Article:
Sunday, March 22, 2009

Why I Don't Like Parties

Once a year, NSU's Center for Psychological Studies holds its annual spring formal. Thinking that it would be a good opportunity to meet people, make friends, and at least try to establish a social network around here, I decided to attend this one.

It was a mistake.

While I started this blog to cover autism-related issues and not my personal life, the event served to remind me of exactly why I don't usually go to parties. Seeing as many of these issues are faced by many autistic people throughout the world, thus providing a good bit of overlap, I hereby present the Top Five Reasons Why I Don't Usually Go to Parties... in ascending order.

(5) I'm allergic to tobacco.

In and of itself, this isn't that much of a problem, but it means that even second-hand smoke can be an immediate health risk for me. This problem can make getting in and out of buildings (especially when people like to smoke immediately outside of them during their breaks) annoying, but only restricts me from a fairly small proportion of parties.

(4) My alcohol tolerance is subject to existential debate.

Simply put, I can't drink. There are three separate medical reasons for this, but again... it's not that big of a deal.

(3) My dietary restrictions are manifold and annoying.

It kinda puts a damper on your enjoyment of a party when you can't eat the party food. None of my dietary restrictions are crippling on their own (my allergy to shellfish, for instance, will often prevent me from eating one or two dishes on a buffet), but the cumulative effect is worse.

Of my dietary restrictions, only one is due to a sensory issue or a personal preference, and that's the fact that I can't eat spicy food. Given that I was recently told not to eat spicy food (among other things) due to gastroesophageal reflux, that item's status as such is debatable.

My other dietary restrictions include my aforementioned shellfish allergy, intolerances to mushroom and pineapple, and a variety of other similar problems.

(2) I get rapidly awkward in group social situations.

I have almost no real social instincts, so I have to rely on conscious decision-making processes. This is fine one-on-one, or with kids -- both involve keeping track of a fairly small number of things.

When I'm dealing with two other people, however, things get a bit more complex. In addition to monitoring and making decisions based off of my interaction with one person, I have to keep track of my interactions with two separate people. If this was the only problem, it wouldn't be that bad, but I also have to keep track of the interactions between the two other people I'm dealing with. As such, I'm making decisions based off of three separate social interactions -- mine with person A, mine with person B, and person A's interactions with person B. This makes it roughly three times as hard as one-on-one interactions.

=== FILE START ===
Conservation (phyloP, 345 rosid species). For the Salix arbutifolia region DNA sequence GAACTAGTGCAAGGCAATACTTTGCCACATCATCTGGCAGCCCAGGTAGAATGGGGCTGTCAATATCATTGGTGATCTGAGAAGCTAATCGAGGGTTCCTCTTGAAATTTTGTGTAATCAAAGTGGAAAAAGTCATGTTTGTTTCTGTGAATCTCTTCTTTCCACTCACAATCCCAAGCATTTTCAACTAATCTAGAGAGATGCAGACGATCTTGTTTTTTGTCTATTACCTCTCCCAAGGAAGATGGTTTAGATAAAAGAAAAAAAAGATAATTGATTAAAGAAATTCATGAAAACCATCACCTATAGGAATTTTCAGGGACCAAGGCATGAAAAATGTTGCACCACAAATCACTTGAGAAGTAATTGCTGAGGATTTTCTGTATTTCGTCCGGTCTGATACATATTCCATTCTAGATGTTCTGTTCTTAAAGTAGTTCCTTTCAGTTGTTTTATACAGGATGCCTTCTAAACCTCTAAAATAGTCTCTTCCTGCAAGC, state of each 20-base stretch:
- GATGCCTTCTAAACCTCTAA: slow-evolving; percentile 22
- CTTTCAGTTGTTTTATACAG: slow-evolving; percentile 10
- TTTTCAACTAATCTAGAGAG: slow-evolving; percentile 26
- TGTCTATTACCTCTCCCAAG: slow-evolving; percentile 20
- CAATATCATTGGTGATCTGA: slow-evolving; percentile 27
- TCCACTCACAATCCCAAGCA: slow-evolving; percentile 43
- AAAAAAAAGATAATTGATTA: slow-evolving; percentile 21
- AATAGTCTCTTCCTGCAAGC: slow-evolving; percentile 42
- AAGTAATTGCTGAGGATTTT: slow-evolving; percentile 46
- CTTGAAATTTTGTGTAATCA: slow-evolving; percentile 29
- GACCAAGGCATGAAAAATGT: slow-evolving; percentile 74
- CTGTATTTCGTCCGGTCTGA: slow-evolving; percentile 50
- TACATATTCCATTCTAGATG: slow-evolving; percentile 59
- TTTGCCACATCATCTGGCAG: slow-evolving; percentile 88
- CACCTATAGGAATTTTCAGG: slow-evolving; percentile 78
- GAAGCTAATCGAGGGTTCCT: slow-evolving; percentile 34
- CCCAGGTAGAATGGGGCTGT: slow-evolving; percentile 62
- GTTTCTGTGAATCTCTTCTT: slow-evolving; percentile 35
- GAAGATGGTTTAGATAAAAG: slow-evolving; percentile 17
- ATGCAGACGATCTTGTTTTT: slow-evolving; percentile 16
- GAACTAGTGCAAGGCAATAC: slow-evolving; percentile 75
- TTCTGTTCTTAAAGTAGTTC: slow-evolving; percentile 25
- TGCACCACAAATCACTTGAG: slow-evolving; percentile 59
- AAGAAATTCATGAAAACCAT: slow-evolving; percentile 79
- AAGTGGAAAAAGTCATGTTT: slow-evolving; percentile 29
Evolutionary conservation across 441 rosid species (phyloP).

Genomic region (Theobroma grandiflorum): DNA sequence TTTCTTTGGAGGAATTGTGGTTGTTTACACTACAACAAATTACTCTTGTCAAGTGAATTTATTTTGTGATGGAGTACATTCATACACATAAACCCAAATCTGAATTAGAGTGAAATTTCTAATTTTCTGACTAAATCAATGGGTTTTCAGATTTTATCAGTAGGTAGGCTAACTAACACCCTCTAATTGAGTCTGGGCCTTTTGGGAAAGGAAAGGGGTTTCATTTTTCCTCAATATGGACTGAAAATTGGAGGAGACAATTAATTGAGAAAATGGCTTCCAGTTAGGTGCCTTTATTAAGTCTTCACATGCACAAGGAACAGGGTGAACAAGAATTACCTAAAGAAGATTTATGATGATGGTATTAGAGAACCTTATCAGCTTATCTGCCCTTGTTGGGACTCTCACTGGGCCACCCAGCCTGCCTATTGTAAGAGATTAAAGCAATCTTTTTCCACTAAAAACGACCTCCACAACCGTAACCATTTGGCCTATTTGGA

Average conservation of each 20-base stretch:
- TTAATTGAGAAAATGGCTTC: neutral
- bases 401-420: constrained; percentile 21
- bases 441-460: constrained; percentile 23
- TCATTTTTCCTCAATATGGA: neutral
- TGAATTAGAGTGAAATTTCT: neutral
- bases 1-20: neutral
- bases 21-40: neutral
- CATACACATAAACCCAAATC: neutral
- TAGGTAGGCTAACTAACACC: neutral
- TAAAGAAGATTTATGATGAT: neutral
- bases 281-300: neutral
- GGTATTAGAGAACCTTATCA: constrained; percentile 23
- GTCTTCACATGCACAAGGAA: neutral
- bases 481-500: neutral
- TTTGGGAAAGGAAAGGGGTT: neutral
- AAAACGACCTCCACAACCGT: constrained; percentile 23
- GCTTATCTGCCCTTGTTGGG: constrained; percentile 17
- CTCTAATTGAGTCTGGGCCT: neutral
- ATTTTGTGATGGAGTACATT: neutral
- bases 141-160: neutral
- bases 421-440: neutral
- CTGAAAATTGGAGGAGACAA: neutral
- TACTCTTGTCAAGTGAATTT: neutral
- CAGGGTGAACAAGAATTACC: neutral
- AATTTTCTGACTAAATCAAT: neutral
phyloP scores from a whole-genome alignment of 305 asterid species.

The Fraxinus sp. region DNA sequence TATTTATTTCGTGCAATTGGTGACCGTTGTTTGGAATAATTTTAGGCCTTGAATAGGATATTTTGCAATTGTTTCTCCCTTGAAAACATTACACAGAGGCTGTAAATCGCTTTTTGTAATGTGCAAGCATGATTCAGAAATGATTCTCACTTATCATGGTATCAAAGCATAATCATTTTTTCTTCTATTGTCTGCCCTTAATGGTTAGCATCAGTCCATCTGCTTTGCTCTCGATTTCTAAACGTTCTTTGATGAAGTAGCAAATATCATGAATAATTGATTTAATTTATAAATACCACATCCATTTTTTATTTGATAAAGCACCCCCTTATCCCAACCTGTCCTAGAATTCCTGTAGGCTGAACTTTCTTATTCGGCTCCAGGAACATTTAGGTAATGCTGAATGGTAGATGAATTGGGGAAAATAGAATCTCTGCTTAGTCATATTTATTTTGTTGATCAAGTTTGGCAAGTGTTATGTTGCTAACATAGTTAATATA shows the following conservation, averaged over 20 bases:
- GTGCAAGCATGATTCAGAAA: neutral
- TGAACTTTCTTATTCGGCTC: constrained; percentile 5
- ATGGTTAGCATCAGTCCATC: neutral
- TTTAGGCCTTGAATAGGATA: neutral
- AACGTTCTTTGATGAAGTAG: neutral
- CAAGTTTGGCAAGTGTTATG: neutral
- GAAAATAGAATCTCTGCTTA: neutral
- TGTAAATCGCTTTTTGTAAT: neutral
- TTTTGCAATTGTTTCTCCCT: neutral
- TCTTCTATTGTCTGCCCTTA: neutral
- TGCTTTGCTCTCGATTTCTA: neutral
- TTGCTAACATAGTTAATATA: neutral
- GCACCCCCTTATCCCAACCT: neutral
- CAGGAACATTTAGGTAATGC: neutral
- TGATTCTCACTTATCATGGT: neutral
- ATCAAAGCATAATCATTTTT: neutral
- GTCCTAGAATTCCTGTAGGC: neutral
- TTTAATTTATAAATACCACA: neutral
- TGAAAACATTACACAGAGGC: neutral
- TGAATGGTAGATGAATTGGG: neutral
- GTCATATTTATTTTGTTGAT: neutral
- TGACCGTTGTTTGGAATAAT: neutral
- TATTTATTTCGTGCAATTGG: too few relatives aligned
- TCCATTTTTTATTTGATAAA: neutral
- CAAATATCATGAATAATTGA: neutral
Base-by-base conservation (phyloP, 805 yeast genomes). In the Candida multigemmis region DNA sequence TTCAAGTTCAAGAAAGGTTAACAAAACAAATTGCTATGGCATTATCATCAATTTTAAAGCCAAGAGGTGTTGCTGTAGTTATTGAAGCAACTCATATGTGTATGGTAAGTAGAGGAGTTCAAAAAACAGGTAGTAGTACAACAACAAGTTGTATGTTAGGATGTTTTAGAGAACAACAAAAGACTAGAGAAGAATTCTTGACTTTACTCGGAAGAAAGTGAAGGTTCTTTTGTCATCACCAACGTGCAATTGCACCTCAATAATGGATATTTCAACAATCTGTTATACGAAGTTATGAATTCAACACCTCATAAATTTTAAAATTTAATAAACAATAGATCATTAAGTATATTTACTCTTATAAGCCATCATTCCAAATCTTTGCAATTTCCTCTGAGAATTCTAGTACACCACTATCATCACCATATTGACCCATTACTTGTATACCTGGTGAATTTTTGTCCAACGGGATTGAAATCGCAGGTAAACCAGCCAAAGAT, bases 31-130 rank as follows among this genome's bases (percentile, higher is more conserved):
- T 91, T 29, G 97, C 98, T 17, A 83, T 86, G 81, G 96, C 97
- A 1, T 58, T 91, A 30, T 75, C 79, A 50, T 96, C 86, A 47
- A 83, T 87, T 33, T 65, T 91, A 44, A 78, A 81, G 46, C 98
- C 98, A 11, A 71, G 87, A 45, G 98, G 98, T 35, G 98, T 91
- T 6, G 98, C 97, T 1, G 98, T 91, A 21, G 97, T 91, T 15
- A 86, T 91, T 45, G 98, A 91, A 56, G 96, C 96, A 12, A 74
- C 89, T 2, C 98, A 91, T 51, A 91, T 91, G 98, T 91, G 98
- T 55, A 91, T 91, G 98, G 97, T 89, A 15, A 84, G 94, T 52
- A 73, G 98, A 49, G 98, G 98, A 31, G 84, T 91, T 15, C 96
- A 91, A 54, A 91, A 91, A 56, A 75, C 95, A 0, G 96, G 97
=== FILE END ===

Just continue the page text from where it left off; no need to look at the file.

Fortunately, I can handle that.

Three other people, however, is stretching it. In that set of circumstances, I'm actually dealing with six sets of interactions (me/A, me/B, me/C, A/B, A/C, B/C) and that pushes my limits.

Four... results in considerable awkwardness. I'm decent enough at hiding it, but I have to use methods based on artificial heuristics and selective attention, and that leads to me making far, far more of the stereotypical autistic social mistakes.

(1) My sensory issues prevent me from enjoying anything in that environment.

As autistics go, I have fairly minor sensory issues... which is really just a way of saying that I don't have problems with day-to-day life. I can't eat spicy food, for example, but there are plenty of non-autistics who have that problem.

Where my sensory issues tend to cause problems is with certain smells (I can't stand certain air fresheners) and loud noises. It's the latter that's relevant.

My sensory issues mean that certain things, notably including the music played at the volume used at most dance clubs and concerts, is literally painful to me. The general volume of music in the dining area for the CPS formal this year was close to the former.

In other words, I couldn't even step foot into the dining room. I eventually bought some ear plugs, but that meant that I couldn't participate in the dinner conversation... or even socially interact at the table.

And what's the point of a social event if you can't socialize?


  1. Be glad. I frigging HATE parties.

  2. While I'm not one to go to a lot of them, they are good opportunities to meet people.

    I have problems meeting people.

  3. Hey Alex. It's your high school friend, Dan the Dating Coach. I read your article and I have some thoughts for you.

    Instead of asking yourself why you dislike parties, you should instead ask yourself why you do like them! If your goal is to make friends and establish a social network, what good is it to focus your mind on why you dislike parties? You're only making it more likely that you won't go out.

    You're a smart guy. You know there are parties out there without smoke and loud music. I personally distaste both as well, so I go to places that don't have it. You also don't HAVE to drink alcohol.

    Finally, using your disability as an excuse to not go out is very limiting to you. In fact, your disability should be the very best reason for going out simply for the fact that it will give you experience practicing your social skill set.

    Who cares if you're awkward? You won't become socially savvy overnight. It takes practice. Isn't being awkward for many night worth having lots of friends and networks in the end?

  4. Dan,

    Were it not for number one, I'd agree with you. Unfortunately, the problem becomes one of figuring out which places are like that and which aren't. It is very discouraging to go to a party only to find out (at most ten-twenty minutes after you get there) that you literally can't stay there.